On September 23, the President of Mongolia, Ukhnaagiin Khürelsükh took part in a full session of the UN General Assembly, in which he set out Mongolia’s position on various current issues in international relations.
In his speech, he focused particularly on the topic of cooperation between Mongolia and the United Nations. He pointed out that,
“by joining the UN in 1961, Mongolia secured its independence and sovereignty, and became a fully-fledged member of the global community. Today, the Mongolian people are celebrating the sixtieth anniversary of their nation’s accession to the UN.”
As for practical cooperation with the United Nations, the Mongolian President emphasized that in the field of peace and security, Mongolia had declared its territory a nuclear-weapon-free zone in 1992 and is working tirelessly to maintain this status to this day. Mongolia aims to make use of its strategic geographical position by becoming a transit link between Asia and Europe. Since 2002, more than 20,000 Mongolian peacekeepers have participated in 13 UN missions on three continents. “In relation to its population and the size of its military, Mongolia’s has contributed more to UN peacekeeping missions than any other nation,” he said.
In his personal meeting with the UN Secretary-General on September 21, Ukhnaagiin Khürelsükh indicated that Mongolia is pursuing a policy of expanding its participation in UN peacekeeping operations and has registered four military units in the UN’s Capacity-building System. He also expressed interest in sending another contingent of troops in the near future. He expressed hope for UN support for his proposal to create an International Peacekeeping at the Mongolian Armed Forces’ Tavan-Tolgoi Training Center, as part of his peacekeeping initiative. President Khürelsükh also noted that Mongolia is working to increase the proportion of women participating in UN peacekeeping operations to 15%, in accordance with the UN Security Council’s resolution on women, peace and security. In view of this goal, he called for support and cooperation in organizing an international conference on women’s participation in peacekeeping operations, to be held in Ulaanbaatar next year.
For his part, UN Secretary-General Antonio Guterres thanked Mongolia for its active involvement in the UN’s work, noting that cooperation was expanding year by year, and promising that the UN would support Mongolia.
Mongolia joined the UN on October 27, 1961 and, as a full member, it in entitled to join the UN system partner organizations and accede to international treaties and agreements. This has enabled Mongolia to expand its foreign policy and receive assistance and support from the United Nations as a whole and other individual Member States.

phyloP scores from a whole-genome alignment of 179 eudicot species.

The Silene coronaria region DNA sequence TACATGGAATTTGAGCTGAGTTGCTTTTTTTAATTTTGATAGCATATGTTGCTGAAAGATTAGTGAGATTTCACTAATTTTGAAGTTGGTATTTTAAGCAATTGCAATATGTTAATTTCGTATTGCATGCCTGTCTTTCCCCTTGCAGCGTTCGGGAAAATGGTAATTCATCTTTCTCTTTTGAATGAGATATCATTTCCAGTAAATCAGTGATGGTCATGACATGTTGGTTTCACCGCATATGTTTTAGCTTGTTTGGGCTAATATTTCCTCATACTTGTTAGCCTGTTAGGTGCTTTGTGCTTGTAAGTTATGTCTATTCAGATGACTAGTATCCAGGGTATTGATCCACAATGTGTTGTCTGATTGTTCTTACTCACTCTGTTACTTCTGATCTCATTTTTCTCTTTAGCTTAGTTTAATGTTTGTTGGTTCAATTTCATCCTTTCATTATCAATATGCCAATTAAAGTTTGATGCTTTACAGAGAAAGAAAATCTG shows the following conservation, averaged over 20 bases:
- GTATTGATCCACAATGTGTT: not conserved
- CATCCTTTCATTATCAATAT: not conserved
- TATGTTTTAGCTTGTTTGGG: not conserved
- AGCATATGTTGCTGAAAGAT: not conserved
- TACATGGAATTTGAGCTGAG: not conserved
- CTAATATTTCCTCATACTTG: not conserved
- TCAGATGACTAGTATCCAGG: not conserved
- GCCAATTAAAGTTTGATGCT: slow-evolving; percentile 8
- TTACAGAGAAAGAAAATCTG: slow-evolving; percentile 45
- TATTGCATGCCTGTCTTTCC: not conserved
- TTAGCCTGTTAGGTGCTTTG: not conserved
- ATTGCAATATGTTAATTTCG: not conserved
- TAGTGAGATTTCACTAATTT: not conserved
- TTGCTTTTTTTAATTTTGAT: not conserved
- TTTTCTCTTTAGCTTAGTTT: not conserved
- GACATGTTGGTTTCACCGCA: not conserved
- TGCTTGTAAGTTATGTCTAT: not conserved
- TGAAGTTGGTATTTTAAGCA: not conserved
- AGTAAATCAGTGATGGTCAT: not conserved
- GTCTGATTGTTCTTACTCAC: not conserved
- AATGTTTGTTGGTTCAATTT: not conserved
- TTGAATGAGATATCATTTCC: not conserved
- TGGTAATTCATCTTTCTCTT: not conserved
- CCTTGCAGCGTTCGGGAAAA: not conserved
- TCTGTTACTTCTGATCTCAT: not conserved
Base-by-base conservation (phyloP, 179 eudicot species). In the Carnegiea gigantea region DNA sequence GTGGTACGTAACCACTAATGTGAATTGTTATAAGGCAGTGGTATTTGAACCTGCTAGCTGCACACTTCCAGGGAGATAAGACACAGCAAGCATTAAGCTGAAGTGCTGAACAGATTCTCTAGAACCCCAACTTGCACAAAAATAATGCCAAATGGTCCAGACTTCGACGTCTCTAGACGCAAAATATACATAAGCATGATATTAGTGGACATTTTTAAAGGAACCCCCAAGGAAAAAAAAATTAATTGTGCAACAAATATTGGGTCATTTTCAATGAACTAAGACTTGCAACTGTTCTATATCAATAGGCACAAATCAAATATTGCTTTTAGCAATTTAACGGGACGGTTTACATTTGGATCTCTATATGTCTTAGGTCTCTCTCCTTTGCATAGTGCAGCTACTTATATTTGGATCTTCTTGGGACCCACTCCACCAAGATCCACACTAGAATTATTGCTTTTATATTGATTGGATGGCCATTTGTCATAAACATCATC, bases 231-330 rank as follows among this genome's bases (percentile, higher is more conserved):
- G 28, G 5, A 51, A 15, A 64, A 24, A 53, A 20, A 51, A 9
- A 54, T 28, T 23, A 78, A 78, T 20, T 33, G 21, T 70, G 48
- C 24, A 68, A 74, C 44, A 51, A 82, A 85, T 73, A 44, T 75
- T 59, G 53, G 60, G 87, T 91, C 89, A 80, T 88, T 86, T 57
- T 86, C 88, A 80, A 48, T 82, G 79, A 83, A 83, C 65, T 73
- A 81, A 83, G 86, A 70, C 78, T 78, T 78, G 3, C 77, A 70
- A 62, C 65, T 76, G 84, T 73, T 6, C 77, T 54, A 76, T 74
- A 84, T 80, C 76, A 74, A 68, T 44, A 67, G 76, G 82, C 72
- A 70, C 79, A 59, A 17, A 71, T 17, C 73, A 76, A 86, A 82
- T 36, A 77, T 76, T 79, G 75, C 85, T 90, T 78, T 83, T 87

In 2014, Mongolia’s leadership mentioned the possibility of that it might seek election as a non-permanent member of the Security Council in 2022.
In addition to its 5 permanent members, the UN Security Council also has 10 non-permanent members, selected from among the UN Member States for a two-year period – and there is never any shortage of candidates for such seats. In order for a country to obtain a non-permanent seat on the Security Council, its candidature must be supported by two thirds of the votes cast by of the current Member States. The preparations for such a vote and the nomination of candidates usually begins ten years before the election, and the countries in question make a great effort to gain the support of the international community.
It is therefore significant that in his speech at the 76th session of the UN General Assembly, Mr. Khürelsükh made no mention of his country’s hopes to obtain a non-permanent seat on the UN Security Council.
This reticence could perhaps be explained by the fact that Mongolia’s new government has given up its claim to such a seat in favor of another country. That country could quite possibly be Japan, with which Mongolia has been developing particularly friendly relations in recent years, seeing it as its “third neighbor”, and which applied for a seat as a representative of the Asian states at the 74th session of the UN General Assembly in 2019.
During the severe crisis which raved the Mongolian economy in the early 1990s, Japan was the country’s main supporter, providing it with humanitarian aid, financial aid and low-interest loans. For Mongolia, Japan represents an opportunity to diversify its foreign trade and sources of investment. Japan is currently the only country with which Mongolia has signed a free trade agreement. In recent years Japan has been Mongolia’s third largest trading partner, with more than half of all the country’s cars being imported from Japan. Bilateral trade is dominated by imports of Japanese goods into Mongolia, although the volume of direct Japanese investments in the Mongolian economy has not yet met Ulaanbaatar’s expectations. Scientific and cultural contacts also play a significant role in the development of Mongolian-Japanese relations, with Japanese culture increasing popular in Mongolia, which has significantly contributed to the success of Mongolian sumo wrestlers performing in Japan.
However, perhaps one of the most notable results of Tokyo’s active policy has been the transformation of Japan’s image in Mongolia. Just a few decades ago Japan was seen as a threat, with memories of Japan’s attempted annexation of the MPR still raw, but it has since offered large-scale financial support to the Mongolian economy and encouraged the development of cultural ties, and as a result it is now seen as a positive influence by both the Mongolian political elite and the country’s population as a whole.
Vladimir Odintsov, political observer, exclusively for the online magazine “New Eastern Outlook”.